The recent meeting of the Arab Ministerial Liaison Committee regarding the Syrian matter held in Cairo yielded unfavourable results for the Syrian regime, according to Arab diplomatic insiders who spoke to Syria TV. This outcome was influenced by the stance of countries backing the regime. Russia’s decision to suspend the Constitutional Committee’s activities in Geneva due to heightened tensions with Western nations, coupled with Iran’s confidence in Oman’s role and mediation efforts by the Sultanate, has complicated matters.
These informed Arab diplomatic sources, who are well-acquainted with the workings of the Special Arab Liaison Committee on Syria comprising the foreign ministers of Saudi Arabia, Egypt, Jordan, Iraq, and Lebanon, disclosed to Syria TV three key issues that have contributed to the slowdown in implementing the gradual plan established during the consultative meeting in Amman this past May.
As per the sources, it has been revealed that Saudi Arabia had previously laid down a condition for the advancement of the step-by-step roadmap: the withdrawal of Iranian-backed militias, notably the Lebanese Hezbollah militia, from Syrian territories. This stipulation aimed to ensure the smooth progress of the roadmap’s implementation.
Saudi Arabia’s Concerns Regarding Iranian-Backed Militias
Furthermore, Saudi Arabia’s objective extends to curbing Hezbollah’s involvement in the Yemeni matter. This is due to the fact that Hezbollah’s operatives are exerting influence behind the scenes in the political negotiations between the Houthi group and Riyadh. Additionally, party members are overseeing the provision of military guidance to the Yemeni rebel faction.
Saudi Arabia’s overarching strategy involves interconnecting Yemen, Lebanon, and Syria issues. The rationale behind this approach is to reshape the current reality by creating linkages between these matters. The goal is to introduce complexity into the situation, thereby making it challenging to convince the global community to alter its approach to addressing the Syrian matter.
Amidst the events of the Riyadh summit and the Emirati meeting, I address the concept of Pan-Arabism, echoing the sentiments of Bashar al-Assad.
Broader Regional and International Context
A pressing concern has arisen due to mounting threats along the Jordanian border. Sources have pointed out that Jordan expresses dissatisfaction with the escalating dangers emerging from the Syrian territories adjacent to its border.
These threats have escalated to the extent that Iranian-backed militias, which have bolstered their presence near the Jordanian border, attempted to send an armed drone. However, the Jordanian army successfully intercepted and downed the drone on August 16th.
Syrian Regime Reluctant to Pursue Political Solutions
Adding to these issues, the Syrian regime’s reluctance to collaborate with Jordan in revealing the identities of Jordanian fighters involved in conflicts within Syria has raised security concerns for Jordan. Furthermore, attempts to smuggle illicit substances and weapons into Jordanian territory persist at a concerning rate.
A noticeable pause by Saudi Arabia and growing discontent within Jordan have resulted in a stagnation of Arab nations’ efforts to normalize relations with the Syrian regime.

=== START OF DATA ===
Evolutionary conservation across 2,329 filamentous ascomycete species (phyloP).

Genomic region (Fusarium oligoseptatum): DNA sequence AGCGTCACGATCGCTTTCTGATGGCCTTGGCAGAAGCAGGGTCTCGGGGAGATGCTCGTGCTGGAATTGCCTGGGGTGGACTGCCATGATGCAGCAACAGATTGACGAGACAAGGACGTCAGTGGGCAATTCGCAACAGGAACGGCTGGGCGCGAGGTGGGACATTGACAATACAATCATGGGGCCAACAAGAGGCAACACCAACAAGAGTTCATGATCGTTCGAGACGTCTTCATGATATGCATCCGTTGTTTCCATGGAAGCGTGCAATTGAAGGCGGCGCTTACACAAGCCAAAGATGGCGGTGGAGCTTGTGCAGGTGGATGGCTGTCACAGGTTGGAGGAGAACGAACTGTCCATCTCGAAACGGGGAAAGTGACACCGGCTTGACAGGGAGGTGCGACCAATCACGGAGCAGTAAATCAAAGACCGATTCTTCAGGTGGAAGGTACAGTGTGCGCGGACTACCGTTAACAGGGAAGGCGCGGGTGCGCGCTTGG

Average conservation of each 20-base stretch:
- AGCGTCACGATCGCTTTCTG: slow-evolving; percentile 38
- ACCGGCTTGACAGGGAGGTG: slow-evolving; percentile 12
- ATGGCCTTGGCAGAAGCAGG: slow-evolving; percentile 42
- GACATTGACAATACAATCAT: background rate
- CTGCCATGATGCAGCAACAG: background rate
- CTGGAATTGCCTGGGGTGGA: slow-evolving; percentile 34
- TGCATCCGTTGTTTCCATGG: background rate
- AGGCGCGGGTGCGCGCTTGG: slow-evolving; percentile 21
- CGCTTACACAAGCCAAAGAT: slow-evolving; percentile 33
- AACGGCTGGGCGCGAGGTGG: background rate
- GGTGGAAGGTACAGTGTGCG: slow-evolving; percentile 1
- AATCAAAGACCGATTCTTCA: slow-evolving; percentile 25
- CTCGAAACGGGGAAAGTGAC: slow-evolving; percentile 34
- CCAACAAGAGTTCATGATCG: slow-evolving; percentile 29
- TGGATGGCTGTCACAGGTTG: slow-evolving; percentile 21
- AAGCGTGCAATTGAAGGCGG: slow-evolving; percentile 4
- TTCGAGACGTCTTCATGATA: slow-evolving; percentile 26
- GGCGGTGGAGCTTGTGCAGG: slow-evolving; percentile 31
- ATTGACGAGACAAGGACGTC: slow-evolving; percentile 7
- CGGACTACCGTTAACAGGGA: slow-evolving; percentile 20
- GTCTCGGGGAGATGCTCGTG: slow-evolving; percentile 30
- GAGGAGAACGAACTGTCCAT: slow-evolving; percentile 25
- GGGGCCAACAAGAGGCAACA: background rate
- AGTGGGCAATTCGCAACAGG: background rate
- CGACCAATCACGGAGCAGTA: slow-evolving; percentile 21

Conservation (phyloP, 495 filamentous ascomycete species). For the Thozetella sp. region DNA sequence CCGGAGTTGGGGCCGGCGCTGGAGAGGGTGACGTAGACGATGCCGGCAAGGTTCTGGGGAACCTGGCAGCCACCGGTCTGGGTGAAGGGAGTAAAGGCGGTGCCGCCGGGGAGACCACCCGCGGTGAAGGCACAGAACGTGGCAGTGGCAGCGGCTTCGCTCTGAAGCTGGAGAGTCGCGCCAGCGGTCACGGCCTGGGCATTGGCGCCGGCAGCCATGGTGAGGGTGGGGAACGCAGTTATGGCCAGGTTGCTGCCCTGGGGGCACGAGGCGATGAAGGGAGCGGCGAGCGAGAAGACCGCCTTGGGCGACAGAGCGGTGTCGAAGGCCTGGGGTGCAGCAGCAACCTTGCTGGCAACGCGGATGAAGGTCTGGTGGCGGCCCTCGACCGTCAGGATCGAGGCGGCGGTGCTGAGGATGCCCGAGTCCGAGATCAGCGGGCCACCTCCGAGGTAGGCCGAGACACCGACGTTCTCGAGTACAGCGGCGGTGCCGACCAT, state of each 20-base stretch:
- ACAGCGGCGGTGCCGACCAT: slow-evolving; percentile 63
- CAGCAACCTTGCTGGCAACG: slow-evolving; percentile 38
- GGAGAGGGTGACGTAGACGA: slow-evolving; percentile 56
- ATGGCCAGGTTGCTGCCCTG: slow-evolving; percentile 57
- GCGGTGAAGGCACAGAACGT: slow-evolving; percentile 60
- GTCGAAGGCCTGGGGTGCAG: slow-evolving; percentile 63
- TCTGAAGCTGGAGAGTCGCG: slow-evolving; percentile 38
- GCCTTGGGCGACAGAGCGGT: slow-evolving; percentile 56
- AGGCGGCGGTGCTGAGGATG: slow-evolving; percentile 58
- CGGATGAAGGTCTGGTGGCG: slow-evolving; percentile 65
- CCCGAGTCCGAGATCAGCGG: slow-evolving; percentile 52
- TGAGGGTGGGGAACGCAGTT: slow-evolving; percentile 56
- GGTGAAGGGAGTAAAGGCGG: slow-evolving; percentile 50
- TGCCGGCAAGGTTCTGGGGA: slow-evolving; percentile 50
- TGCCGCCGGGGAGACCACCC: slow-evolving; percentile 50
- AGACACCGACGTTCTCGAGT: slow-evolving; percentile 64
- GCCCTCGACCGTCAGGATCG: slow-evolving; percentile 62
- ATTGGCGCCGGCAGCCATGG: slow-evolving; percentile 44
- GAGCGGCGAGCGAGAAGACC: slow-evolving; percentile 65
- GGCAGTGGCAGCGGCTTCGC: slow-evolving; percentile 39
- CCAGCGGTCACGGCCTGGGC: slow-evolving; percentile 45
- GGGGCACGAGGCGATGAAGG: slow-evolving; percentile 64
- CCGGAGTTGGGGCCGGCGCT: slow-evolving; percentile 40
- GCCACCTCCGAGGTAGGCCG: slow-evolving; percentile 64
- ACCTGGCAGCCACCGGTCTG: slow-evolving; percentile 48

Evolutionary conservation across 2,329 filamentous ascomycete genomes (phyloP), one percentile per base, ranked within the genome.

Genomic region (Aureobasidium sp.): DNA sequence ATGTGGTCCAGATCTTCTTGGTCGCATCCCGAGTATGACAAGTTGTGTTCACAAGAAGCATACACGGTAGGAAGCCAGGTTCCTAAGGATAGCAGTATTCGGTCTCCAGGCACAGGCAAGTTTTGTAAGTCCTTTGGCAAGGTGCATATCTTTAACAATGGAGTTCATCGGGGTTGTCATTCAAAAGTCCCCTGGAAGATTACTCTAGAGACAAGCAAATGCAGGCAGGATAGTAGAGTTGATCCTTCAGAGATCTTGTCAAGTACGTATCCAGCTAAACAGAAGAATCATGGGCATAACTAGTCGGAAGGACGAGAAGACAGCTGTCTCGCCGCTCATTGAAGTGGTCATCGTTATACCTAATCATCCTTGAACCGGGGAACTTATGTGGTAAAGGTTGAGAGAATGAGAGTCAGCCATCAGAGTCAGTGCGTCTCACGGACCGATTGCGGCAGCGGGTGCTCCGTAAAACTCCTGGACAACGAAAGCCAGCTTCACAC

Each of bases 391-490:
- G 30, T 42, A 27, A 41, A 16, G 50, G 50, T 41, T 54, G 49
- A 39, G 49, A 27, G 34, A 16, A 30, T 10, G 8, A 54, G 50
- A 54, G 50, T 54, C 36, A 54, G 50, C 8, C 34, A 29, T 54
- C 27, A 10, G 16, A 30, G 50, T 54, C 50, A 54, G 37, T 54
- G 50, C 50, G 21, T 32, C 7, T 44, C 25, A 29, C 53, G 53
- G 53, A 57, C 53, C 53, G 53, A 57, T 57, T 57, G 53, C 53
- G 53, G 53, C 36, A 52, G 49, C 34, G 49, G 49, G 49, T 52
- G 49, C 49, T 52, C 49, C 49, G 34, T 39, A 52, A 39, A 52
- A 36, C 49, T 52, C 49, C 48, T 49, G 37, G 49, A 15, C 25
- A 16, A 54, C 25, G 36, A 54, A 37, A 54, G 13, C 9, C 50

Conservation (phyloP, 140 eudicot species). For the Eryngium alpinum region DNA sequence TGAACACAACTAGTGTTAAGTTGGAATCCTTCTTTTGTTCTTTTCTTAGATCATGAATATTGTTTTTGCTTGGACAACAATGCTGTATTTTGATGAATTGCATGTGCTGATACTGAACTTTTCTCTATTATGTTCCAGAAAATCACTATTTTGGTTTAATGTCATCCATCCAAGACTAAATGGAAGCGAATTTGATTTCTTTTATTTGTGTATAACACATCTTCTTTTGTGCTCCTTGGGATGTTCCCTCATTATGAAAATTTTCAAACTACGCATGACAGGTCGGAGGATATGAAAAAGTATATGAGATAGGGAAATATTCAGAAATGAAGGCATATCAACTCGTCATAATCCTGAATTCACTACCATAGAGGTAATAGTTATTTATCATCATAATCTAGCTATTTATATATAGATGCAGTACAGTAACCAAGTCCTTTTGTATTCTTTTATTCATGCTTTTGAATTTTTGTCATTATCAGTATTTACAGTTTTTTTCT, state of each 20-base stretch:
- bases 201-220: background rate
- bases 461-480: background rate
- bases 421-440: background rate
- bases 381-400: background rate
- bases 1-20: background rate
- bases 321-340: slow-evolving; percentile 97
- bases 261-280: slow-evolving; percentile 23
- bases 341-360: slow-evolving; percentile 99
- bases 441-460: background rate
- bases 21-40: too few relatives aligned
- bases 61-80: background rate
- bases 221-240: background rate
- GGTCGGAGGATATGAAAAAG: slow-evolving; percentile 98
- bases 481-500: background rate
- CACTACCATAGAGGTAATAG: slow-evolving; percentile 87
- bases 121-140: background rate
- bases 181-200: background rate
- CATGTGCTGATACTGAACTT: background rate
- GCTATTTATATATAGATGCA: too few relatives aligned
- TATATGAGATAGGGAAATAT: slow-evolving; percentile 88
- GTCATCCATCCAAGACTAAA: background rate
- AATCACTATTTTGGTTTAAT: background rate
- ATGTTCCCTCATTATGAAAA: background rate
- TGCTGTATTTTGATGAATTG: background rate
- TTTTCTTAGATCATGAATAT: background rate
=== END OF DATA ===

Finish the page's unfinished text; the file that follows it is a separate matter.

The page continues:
The push for a political resolution remains a priority. However, the Syrian regime remains hesitant to fully commit to such efforts. Instead, it seems intent on prolonging discussions to advance its own vision for the solution. This vision centers on the implementation of Resolution 2254, involving the creation of a national unity government with participation from what they term as the “homegrown national opposition.”
The Syrian regime’s lack of response to Arab appeals for the reduction of authority held by security services and militias within the “Syrian state” presents a significant hurdle for Arab nations attempting to persuade Western powers to ease sanctions on the regime. The Syrian government’s insistence on tying any practical actions it takes to the initiation of repatriation funds flow, aimed at early recovery and economic stabilization, further complicates matters.
It’s evident that the deceleration of progress along the step-by-step path is intricately connected to both regional and international dynamics, extending beyond the conduct of the Syrian regime itself. This slowdown has coincided with recent signs indicating a partial resurgence of American interest in the Middle East. Washington has entered into various negotiations with regional stakeholders, aiming to dissuade them from pursuing courses of action aligned with Russia and Iran. Notably, the U.S. might be formulating a security strategy targeting Iranian-affiliated militias that traverse borders. Such a development could potentially provide Arab nations with alternative avenues for engaging with the Syrian regime. This scenario could compel these nations to be more flexible in their negotiations and discussions.
In essence, the progression of the step-by-step approach seems to be influenced by a complex interplay of regional and international factors, rather than being solely dependent on the behaviour of the Syrian regime itself. The recent geopolitical shifts and potential shifts, including renewed U.S. engagement and evolving security strategies, could reshape the landscape and dynamics surrounding the Syrian conflict.
This article was translated and edited by The Syrian Observer. The Syrian Observer has not verified the content of this story. Responsibility for the information and views set out in this article lies entirely with the author.